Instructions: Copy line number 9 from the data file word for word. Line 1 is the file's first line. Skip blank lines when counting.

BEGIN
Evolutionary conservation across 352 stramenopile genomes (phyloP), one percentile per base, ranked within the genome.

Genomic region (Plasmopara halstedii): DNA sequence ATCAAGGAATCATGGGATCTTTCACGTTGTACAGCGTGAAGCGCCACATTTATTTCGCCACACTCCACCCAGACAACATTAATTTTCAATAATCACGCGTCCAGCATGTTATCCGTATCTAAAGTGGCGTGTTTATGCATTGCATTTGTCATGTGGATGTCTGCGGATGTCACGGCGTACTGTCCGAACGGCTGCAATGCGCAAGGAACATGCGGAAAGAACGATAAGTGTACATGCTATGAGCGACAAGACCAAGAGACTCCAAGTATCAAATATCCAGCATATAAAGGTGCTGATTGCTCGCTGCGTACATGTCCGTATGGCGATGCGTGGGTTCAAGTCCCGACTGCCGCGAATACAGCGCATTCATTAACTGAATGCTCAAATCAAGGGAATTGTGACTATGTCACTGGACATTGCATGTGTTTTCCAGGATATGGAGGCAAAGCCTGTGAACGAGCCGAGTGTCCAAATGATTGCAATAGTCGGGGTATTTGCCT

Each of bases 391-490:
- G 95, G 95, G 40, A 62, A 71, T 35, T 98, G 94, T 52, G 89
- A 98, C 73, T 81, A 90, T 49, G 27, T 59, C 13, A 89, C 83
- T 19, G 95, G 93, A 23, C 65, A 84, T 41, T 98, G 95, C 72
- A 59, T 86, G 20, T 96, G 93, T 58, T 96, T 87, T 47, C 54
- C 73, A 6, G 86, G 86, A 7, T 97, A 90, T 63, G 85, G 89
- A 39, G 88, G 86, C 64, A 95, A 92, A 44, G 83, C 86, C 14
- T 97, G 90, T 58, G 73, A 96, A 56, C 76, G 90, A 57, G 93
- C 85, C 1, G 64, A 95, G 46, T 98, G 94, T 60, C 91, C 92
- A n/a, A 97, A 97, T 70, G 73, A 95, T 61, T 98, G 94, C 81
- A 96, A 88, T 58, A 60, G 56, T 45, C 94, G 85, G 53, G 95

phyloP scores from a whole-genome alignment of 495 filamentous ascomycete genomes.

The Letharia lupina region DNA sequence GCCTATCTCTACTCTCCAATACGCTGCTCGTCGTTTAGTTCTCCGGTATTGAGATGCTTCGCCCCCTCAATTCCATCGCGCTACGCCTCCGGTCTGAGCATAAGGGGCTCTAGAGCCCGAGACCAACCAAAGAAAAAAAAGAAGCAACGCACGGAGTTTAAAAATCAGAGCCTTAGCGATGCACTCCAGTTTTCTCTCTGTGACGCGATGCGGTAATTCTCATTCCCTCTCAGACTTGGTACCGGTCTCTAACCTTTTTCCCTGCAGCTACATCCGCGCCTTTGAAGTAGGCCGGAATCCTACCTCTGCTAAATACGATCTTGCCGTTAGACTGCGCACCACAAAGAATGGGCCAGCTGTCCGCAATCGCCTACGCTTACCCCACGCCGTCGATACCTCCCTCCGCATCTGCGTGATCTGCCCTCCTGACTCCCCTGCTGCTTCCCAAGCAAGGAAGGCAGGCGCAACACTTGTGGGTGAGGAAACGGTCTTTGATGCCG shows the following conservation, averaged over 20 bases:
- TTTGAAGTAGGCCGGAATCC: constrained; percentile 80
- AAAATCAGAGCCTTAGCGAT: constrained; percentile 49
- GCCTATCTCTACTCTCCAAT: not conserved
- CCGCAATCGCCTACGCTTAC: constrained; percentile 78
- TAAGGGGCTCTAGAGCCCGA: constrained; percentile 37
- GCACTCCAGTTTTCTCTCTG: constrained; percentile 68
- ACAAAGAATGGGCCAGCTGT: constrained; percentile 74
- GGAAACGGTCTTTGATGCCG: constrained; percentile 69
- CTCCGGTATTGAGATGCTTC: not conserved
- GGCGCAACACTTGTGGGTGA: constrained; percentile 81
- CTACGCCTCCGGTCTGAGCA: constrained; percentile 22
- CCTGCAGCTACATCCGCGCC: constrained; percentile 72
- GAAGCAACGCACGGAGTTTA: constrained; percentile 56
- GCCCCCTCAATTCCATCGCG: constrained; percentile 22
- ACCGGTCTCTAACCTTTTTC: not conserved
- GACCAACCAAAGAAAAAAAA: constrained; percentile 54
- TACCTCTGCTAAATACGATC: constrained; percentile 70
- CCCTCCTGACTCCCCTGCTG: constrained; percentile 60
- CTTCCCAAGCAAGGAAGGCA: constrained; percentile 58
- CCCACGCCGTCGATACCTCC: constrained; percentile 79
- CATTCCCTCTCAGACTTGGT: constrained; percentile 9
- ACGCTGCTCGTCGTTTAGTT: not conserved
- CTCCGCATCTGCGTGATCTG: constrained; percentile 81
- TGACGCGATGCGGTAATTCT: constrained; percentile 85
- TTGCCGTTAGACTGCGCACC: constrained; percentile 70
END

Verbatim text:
- A 39, G 88, G 86, C 64, A 95, A 92, A 44, G 83, C 86, C 14